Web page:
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A graphic from 1967 showing the use of forward air controllers to combat thick cloud cover over Vietnam.

A graphic from 1967 showing the use of forward air controllers to combat thick cloud cover over Vietnam. (Stars and Stripes)

DONG HA, Vietnam — “There was a time when the north Vietnamese used to wave at us from their trenches. Now they shoot.”

So says Maj. John D. Underwood, a forward air controller (FAC) who flies unarmed spotter planes over north Vietnam. At first, the north Vietnamese just couldn't figure it out.

Overhead would be a thick overcast that made low level attacks by fighter-bombers impossible. Along would come a little spotter plane. Suddenly, bombs would come raining down out of the clouds on the unsuspecting enemy.

Underwood, Capt. Edwin H. Carver, commander of the Dong Ha Sky spot center, and several other officers came up with a plan that was both simple and complex: why couldn't a FAC pilot flying under the clouds direct a bombing attack from above?

Radar bombing is nothing new but there have always been problems when small targets are involved.

“Hitting a city is one thing, but going for a single file of troops along the side of a road is some- thing else.” Carver explained. One big advantage in working with the FAC is that a spotter bomb can be dropped, and corrections made before the “ripple” or “salvo.”

“The best maps of north Vietnam are still questionable,” Carver added. “Having the FAC eyeball the target makes a big difference.”

When the Phantom or some other fighter-bomber lines up for its run thousands of feet above, the FAC calls the shot, “We must fly parallel with the jet as close to the target as possible while Skyspot gives them the countdown and the signal to hack (drop),” Underwood said.

“Another advantage is that the drop can be cancelled up to the last second,” Carver said.

One benefit of the system that no one recognized at first was the added encouragement it would give the jet pilots to get the bombs on target.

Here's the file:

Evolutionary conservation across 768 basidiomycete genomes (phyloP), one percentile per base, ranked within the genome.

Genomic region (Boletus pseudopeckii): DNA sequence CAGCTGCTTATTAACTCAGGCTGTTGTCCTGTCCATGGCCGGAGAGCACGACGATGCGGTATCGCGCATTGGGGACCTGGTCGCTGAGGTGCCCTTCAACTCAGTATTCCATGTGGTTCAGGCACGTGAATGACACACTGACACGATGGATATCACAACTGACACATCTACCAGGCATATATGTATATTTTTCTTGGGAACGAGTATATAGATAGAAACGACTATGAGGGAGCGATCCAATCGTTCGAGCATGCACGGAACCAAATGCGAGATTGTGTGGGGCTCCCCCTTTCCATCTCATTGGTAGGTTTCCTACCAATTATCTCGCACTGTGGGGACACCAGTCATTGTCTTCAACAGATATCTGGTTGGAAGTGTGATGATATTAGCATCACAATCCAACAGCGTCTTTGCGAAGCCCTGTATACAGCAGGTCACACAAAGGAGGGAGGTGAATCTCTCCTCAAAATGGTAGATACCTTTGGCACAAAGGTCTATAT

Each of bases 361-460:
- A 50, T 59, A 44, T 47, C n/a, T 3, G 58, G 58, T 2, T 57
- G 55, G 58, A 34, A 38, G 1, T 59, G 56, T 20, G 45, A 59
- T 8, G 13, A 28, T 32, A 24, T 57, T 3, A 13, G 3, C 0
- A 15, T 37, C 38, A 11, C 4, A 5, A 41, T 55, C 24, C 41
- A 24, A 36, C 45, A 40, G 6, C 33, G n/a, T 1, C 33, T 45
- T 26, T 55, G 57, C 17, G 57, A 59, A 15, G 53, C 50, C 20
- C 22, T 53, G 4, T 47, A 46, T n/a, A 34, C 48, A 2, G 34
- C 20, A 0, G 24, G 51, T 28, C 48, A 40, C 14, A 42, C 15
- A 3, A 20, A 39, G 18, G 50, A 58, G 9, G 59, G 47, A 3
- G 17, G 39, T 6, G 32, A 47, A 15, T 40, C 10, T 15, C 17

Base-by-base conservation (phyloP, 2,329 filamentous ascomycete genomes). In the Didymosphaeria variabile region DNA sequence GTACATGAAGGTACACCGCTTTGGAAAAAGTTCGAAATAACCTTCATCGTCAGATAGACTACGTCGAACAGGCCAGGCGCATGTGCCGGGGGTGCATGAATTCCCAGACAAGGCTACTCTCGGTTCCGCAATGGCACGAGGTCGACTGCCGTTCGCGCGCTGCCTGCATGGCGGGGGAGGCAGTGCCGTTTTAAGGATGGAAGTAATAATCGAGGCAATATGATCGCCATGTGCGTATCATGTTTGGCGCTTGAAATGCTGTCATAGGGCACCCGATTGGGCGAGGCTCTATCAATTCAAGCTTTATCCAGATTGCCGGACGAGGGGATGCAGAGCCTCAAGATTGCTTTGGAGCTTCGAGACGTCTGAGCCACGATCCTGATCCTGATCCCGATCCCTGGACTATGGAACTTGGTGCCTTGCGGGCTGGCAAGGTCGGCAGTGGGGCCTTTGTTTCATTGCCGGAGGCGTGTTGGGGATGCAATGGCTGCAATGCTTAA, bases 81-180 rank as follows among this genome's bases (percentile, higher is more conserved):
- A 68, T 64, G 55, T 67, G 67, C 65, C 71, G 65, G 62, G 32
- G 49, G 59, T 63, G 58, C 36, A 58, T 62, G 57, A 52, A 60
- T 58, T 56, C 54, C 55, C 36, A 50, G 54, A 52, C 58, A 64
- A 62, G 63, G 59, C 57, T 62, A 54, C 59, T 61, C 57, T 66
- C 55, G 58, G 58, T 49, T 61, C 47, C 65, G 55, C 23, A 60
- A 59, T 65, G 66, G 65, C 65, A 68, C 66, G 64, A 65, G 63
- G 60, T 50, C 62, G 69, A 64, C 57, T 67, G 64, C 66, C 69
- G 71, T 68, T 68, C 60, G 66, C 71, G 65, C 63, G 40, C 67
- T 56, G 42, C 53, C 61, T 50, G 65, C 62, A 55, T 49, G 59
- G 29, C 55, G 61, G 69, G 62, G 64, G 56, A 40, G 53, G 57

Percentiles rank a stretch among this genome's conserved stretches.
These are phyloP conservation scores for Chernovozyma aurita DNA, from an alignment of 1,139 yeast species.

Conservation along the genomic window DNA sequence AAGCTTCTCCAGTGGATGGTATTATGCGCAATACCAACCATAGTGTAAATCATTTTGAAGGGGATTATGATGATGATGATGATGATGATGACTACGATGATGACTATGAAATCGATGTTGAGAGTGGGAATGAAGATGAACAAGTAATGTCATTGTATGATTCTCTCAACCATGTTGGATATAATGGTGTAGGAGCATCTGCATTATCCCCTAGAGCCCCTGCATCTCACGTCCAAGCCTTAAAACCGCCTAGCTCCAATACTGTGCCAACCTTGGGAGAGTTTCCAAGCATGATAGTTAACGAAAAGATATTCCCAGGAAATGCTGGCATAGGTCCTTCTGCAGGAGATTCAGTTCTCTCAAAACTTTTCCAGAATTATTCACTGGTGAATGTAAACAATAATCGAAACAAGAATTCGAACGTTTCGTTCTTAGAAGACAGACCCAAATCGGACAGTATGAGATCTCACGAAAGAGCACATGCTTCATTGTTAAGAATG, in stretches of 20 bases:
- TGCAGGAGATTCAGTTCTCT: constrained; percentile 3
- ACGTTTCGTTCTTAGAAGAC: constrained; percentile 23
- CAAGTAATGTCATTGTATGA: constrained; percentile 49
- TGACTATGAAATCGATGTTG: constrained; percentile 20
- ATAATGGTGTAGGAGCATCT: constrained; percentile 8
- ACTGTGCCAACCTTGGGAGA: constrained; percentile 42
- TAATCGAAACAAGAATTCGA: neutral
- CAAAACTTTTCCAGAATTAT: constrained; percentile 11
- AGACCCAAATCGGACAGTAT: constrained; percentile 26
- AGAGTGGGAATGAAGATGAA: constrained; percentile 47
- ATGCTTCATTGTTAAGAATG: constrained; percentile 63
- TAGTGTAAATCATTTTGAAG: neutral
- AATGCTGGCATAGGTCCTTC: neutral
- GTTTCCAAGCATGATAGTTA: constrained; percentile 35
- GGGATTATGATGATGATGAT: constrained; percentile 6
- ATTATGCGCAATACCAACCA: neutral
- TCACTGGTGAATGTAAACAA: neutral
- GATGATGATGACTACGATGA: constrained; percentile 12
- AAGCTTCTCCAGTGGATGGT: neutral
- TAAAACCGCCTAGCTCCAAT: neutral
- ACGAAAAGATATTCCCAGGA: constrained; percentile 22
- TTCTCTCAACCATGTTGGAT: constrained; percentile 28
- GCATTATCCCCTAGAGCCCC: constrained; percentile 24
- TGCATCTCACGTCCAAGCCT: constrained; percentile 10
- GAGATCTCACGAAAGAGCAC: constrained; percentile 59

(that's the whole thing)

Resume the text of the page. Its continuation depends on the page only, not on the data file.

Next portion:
“Instead of just making the drop over the clouds and hoping for the best, the pilots try extra hard when they know there is an observer down below,” Garvei explained. “They are also anxious to get a bomb damage report from the FAC pilot after the drop.”

At times a FAC pilot will spot a target of opportunity — trucks moving along a road, for example. A quick radio message to the ACP (Aerial Command Post) can lead to fast action.

Back at Dong Ha the computers and radar equipment supervised by controllers such as 1st Lt. Sam Russo click out the vital information in a matter of minutes. Once the target is pinpointed a plane already on station is diverted to make the strike with the aid of the FAC.

Flying close to a target below the clouds when a string of 750-pound bombs is going to come ripping through requires good nerves and considerable confidence in the pilot above, but the FACs do it.

“I usually fly one or two klicks (kilometers) off the target path during the run,” Underwood explained.

The attacks are not limited to a single plane — 12 or 15 may be sent if the target requires them. Over the north, the FACs fly in teams for a very simple reason — “if one of us get shot at, the wingman can spot the guns — frequently multiple 50s — while the other turns tail and gets the hell out,” Underwood added.

If the FACs get a good fix on the guns, bombs are likely to be coming down within 10 minutes.

Col. James II. Morrow, assistant director of combat operations for the 368th Tactical Fighter Wing at Da Nang, explained that while the jet pilots prefer to make a visual attack, the technique of using FACs under the clouds is one way to beat the bad weather that blankets north Vietnam much of the year.

“Conventional weapons still cannot be placed with complete accuracy by radar alone," Morrow said. “This gives us added capability.” Or to put it another way, “Anything is better than sitting on the ground.”

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